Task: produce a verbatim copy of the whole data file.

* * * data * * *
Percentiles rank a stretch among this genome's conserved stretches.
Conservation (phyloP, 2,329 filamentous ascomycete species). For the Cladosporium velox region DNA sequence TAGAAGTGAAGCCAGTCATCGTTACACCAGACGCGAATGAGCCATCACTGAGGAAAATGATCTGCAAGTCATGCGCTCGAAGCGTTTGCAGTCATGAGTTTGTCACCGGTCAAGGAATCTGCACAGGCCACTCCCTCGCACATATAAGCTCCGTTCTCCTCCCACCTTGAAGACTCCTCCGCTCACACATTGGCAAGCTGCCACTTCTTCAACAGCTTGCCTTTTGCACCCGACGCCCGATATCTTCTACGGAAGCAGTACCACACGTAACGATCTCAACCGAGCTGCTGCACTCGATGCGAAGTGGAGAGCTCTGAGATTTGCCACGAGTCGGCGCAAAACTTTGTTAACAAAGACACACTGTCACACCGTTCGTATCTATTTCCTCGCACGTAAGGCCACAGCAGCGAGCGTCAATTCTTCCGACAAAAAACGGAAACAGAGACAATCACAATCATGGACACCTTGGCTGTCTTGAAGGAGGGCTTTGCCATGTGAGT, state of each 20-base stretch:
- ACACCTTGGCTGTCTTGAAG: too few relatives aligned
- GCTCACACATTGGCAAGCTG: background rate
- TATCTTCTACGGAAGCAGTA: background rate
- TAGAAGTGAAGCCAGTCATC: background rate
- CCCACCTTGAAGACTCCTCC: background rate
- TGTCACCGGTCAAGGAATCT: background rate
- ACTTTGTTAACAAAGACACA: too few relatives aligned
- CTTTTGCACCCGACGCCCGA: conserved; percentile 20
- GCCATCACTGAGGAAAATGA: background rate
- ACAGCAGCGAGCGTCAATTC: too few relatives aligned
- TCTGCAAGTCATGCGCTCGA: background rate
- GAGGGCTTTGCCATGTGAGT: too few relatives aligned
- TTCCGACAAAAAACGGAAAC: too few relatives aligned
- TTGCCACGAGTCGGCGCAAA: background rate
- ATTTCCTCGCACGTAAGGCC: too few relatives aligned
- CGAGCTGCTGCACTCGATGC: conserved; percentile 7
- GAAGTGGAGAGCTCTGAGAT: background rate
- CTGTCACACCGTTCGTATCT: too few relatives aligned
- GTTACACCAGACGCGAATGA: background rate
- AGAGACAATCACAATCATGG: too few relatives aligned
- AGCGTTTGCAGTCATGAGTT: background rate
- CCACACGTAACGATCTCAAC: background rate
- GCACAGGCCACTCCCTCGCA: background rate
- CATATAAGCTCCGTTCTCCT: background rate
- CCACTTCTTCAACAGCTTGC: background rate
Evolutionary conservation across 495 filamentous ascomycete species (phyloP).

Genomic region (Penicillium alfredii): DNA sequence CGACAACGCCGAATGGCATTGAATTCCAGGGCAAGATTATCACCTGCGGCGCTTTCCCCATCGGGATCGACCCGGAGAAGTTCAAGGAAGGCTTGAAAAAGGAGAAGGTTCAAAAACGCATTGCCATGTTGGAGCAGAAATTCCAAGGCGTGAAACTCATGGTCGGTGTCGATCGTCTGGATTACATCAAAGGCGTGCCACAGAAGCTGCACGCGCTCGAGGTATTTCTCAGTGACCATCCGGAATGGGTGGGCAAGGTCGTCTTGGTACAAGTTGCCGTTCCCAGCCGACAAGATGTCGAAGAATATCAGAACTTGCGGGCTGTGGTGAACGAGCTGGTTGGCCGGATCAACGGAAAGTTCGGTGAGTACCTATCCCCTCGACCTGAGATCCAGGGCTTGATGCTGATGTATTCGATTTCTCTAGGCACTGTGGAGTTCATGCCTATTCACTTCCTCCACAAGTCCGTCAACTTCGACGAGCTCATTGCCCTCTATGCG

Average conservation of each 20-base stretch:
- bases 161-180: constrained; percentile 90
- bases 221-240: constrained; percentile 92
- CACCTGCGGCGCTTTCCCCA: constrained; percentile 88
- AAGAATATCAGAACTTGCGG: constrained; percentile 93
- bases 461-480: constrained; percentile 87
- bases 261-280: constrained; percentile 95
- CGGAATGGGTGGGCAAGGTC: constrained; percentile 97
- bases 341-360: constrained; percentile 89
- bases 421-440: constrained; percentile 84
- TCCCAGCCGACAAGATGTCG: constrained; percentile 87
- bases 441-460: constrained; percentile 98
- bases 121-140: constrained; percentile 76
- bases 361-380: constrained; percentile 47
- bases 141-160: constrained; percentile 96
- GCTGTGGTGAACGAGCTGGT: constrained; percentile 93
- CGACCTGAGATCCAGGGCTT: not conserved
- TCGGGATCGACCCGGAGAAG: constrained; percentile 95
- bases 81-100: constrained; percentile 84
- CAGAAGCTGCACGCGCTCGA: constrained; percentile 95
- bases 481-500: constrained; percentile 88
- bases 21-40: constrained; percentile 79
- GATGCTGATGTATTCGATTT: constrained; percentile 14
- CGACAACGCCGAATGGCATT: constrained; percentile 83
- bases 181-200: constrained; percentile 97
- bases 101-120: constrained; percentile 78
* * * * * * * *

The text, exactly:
Percentiles rank a stretch among this genome's conserved stretches.
Conservation (phyloP, 2,329 filamentous ascomycete species). For the Cladosporium velox region DNA sequence TAGAAGTGAAGCCAGTCATCGTTACACCAGACGCGAATGAGCCATCACTGAGGAAAATGATCTGCAAGTCATGCGCTCGAAGCGTTTGCAGTCATGAGTTTGTCACCGGTCAAGGAATCTGCACAGGCCACTCCCTCGCACATATAAGCTCCGTTCTCCTCCCACCTTGAAGACTCCTCCGCTCACACATTGGCAAGCTGCCACTTCTTCAACAGCTTGCCTTTTGCACCCGACGCCCGATATCTTCTACGGAAGCAGTACCACACGTAACGATCTCAACCGAGCTGCTGCACTCGATGCGAAGTGGAGAGCTCTGAGATTTGCCACGAGTCGGCGCAAAACTTTGTTAACAAAGACACACTGTCACACCGTTCGTATCTATTTCCTCGCACGTAAGGCCACAGCAGCGAGCGTCAATTCTTCCGACAAAAAACGGAAACAGAGACAATCACAATCATGGACACCTTGGCTGTCTTGAAGGAGGGCTTTGCCATGTGAGT, state of each 20-base stretch:
- ACACCTTGGCTGTCTTGAAG: too few relatives aligned
- GCTCACACATTGGCAAGCTG: background rate
- TATCTTCTACGGAAGCAGTA: background rate
- TAGAAGTGAAGCCAGTCATC: background rate
- CCCACCTTGAAGACTCCTCC: background rate
- TGTCACCGGTCAAGGAATCT: background rate
- ACTTTGTTAACAAAGACACA: too few relatives aligned
- CTTTTGCACCCGACGCCCGA: conserved; percentile 20
- GCCATCACTGAGGAAAATGA: background rate
- ACAGCAGCGAGCGTCAATTC: too few relatives aligned
- TCTGCAAGTCATGCGCTCGA: background rate
- GAGGGCTTTGCCATGTGAGT: too few relatives aligned
- TTCCGACAAAAAACGGAAAC: too few relatives aligned
- TTGCCACGAGTCGGCGCAAA: background rate
- ATTTCCTCGCACGTAAGGCC: too few relatives aligned
- CGAGCTGCTGCACTCGATGC: conserved; percentile 7
- GAAGTGGAGAGCTCTGAGAT: background rate
- CTGTCACACCGTTCGTATCT: too few relatives aligned
- GTTACACCAGACGCGAATGA: background rate
- AGAGACAATCACAATCATGG: too few relatives aligned
- AGCGTTTGCAGTCATGAGTT: background rate
- CCACACGTAACGATCTCAAC: background rate
- GCACAGGCCACTCCCTCGCA: background rate
- CATATAAGCTCCGTTCTCCT: background rate
- CCACTTCTTCAACAGCTTGC: background rate
Evolutionary conservation across 495 filamentous ascomycete species (phyloP).

Genomic region (Penicillium alfredii): DNA sequence CGACAACGCCGAATGGCATTGAATTCCAGGGCAAGATTATCACCTGCGGCGCTTTCCCCATCGGGATCGACCCGGAGAAGTTCAAGGAAGGCTTGAAAAAGGAGAAGGTTCAAAAACGCATTGCCATGTTGGAGCAGAAATTCCAAGGCGTGAAACTCATGGTCGGTGTCGATCGTCTGGATTACATCAAAGGCGTGCCACAGAAGCTGCACGCGCTCGAGGTATTTCTCAGTGACCATCCGGAATGGGTGGGCAAGGTCGTCTTGGTACAAGTTGCCGTTCCCAGCCGACAAGATGTCGAAGAATATCAGAACTTGCGGGCTGTGGTGAACGAGCTGGTTGGCCGGATCAACGGAAAGTTCGGTGAGTACCTATCCCCTCGACCTGAGATCCAGGGCTTGATGCTGATGTATTCGATTTCTCTAGGCACTGTGGAGTTCATGCCTATTCACTTCCTCCACAAGTCCGTCAACTTCGACGAGCTCATTGCCCTCTATGCG

Average conservation of each 20-base stretch:
- bases 161-180: constrained; percentile 90
- bases 221-240: constrained; percentile 92
- CACCTGCGGCGCTTTCCCCA: constrained; percentile 88
- AAGAATATCAGAACTTGCGG: constrained; percentile 93
- bases 461-480: constrained; percentile 87
- bases 261-280: constrained; percentile 95
- CGGAATGGGTGGGCAAGGTC: constrained; percentile 97
- bases 341-360: constrained; percentile 89
- bases 421-440: constrained; percentile 84
- TCCCAGCCGACAAGATGTCG: constrained; percentile 87
- bases 441-460: constrained; percentile 98
- bases 121-140: constrained; percentile 76
- bases 361-380: constrained; percentile 47
- bases 141-160: constrained; percentile 96
- GCTGTGGTGAACGAGCTGGT: constrained; percentile 93
- CGACCTGAGATCCAGGGCTT: not conserved
- TCGGGATCGACCCGGAGAAG: constrained; percentile 95
- bases 81-100: constrained; percentile 84
- CAGAAGCTGCACGCGCTCGA: constrained; percentile 95
- bases 481-500: constrained; percentile 88
- bases 21-40: constrained; percentile 79
- GATGCTGATGTATTCGATTT: constrained; percentile 14
- CGACAACGCCGAATGGCATT: constrained; percentile 83
- bases 181-200: constrained; percentile 97
- bases 101-120: constrained; percentile 78